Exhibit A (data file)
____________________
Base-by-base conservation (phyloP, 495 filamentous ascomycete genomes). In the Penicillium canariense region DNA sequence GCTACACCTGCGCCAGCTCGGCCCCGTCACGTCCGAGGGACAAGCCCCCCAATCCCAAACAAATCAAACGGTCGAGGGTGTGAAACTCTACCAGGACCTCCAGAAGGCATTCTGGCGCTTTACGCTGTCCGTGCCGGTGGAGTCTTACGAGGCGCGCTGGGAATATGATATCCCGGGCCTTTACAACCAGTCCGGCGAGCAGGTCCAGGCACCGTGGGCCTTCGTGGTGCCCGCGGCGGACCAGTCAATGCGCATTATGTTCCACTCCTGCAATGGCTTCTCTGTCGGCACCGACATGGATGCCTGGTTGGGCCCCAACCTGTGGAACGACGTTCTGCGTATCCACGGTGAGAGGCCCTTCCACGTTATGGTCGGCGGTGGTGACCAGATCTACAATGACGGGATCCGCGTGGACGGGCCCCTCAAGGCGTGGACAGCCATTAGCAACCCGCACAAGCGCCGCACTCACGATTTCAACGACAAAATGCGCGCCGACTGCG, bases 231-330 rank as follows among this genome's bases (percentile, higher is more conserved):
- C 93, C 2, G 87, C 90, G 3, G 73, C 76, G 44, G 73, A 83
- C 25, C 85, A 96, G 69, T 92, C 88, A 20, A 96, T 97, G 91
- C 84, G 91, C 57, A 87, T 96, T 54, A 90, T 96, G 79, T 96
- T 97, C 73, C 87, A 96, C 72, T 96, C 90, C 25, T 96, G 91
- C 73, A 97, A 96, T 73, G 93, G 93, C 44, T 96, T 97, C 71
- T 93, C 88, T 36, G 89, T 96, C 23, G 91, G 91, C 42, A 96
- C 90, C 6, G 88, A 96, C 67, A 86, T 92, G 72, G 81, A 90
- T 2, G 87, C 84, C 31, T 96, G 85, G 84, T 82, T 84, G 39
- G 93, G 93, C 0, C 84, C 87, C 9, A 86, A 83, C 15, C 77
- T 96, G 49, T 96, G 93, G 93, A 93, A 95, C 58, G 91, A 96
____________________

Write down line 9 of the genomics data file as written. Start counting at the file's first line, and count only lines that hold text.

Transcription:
- T 2, G 87, C 84, C 31, T 96, G 85, G 84, T 82, T 84, G 39